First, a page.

Britain’s decision day is here, and today the electorate will decide whether or not the UK should remain within or leave the European Union.
Who’s going to win is anyone’s guess, with the polls being almost dead level going into today’s historic vote, but with the help of some precedent and some stats – I’m going to make a prediction on how things are going to turn out tonight.
Here are how the final polls look going into the vote:
As you can see, Leave are actually slightly ahead – but what’s crucial is that there are a large number of undecided voters who haven’t made up their mind yet as to which way they’ll cast their vote, and so far in the last few days we’ve seen a clear shift towards Remain in the polls.
It’s these people who will decide which side wins the referendum.
With the current support of both sides, the Remain camp need to win 55% of undecided voters while Leave only need to win 45%. However, this is much easier said than done.
Undecided voters tend to choose the status quo in elections/referendums, so that’s why my final predictions are going to see the Leave side pick up fewer undecided voters than the Remain side.
In the 2014 Scottish independence referendum, my final polls suggested a 47%-43% lead for the No campaign, with the remaining 10% undecided. In the results, the “Remain” side in that referendum picked up 8/10 voters and won by a 10% margin.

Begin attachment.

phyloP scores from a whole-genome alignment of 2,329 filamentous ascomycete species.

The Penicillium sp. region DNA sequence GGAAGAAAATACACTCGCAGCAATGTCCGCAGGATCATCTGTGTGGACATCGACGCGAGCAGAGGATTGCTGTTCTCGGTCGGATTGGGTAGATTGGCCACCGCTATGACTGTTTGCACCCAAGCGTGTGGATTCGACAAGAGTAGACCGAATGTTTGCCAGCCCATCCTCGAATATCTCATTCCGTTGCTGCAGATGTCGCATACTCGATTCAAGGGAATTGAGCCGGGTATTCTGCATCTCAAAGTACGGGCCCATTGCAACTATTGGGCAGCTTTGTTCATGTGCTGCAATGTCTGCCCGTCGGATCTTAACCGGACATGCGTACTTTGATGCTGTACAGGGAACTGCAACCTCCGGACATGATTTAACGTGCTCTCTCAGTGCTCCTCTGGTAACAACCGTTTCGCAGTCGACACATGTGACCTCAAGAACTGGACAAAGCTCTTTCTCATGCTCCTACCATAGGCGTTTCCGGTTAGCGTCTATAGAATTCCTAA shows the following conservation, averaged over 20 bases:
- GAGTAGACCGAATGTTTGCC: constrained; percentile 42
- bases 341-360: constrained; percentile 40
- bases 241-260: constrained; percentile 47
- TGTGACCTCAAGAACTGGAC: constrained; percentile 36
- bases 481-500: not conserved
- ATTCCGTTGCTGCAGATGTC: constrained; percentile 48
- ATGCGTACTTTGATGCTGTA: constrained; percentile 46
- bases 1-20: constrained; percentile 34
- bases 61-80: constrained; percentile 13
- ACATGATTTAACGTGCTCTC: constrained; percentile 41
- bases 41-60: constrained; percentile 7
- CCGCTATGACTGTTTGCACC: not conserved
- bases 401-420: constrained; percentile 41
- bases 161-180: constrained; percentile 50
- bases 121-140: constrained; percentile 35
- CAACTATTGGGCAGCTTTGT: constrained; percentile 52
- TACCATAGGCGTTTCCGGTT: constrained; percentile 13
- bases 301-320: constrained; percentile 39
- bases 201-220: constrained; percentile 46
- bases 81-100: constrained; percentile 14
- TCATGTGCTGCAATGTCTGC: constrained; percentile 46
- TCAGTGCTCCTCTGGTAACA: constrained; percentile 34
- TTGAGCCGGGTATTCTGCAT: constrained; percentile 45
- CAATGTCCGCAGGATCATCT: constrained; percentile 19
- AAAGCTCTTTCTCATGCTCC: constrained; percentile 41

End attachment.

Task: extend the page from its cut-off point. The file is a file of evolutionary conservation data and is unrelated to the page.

Similarly, in the 1995 Quebec independence referendum, a polling average of the final polls gave the Yes side a 46%-42% lead but with just over 7/10 voters going to the No camp – they managed to pull off a win by just over 1% of the total vote.
History, then, is not on the side of the Leave camp but with the slightly different nature of this vote and the unusual combination of the older voters being more in favour of Leave than younger voters and older voters being more likely to turnout, then the swing does have a chance of happening, although the chances of it being as strong as they need are unlikely.
I’ve create a polling model based upon a 5/2 split towards Remain, which is ever so slightly more than the Quebec vote turned into but one that I believe will be accurate. It takes an average of the most recent phone and telephone polls from British Polling Council members, and in the case of the individual nations it weights by the polling organisations that provided samples for them.
So without further ado, here’s how I see the referendum results going:
Remain has the slightly better chance of winning, but with such a close-run vote it could be late in the morning before we finally know the destiny of Britain & Europe’s long and complex relationship.
I very much hope that I’m right and Remain win the day, but it’s now in the British public’s hands and no matter what the result as dawn breaks tomorrow, Britain has turned into a very different place.
|11-14 Jun||Ipsos Mori||1257||43%||49%||3%|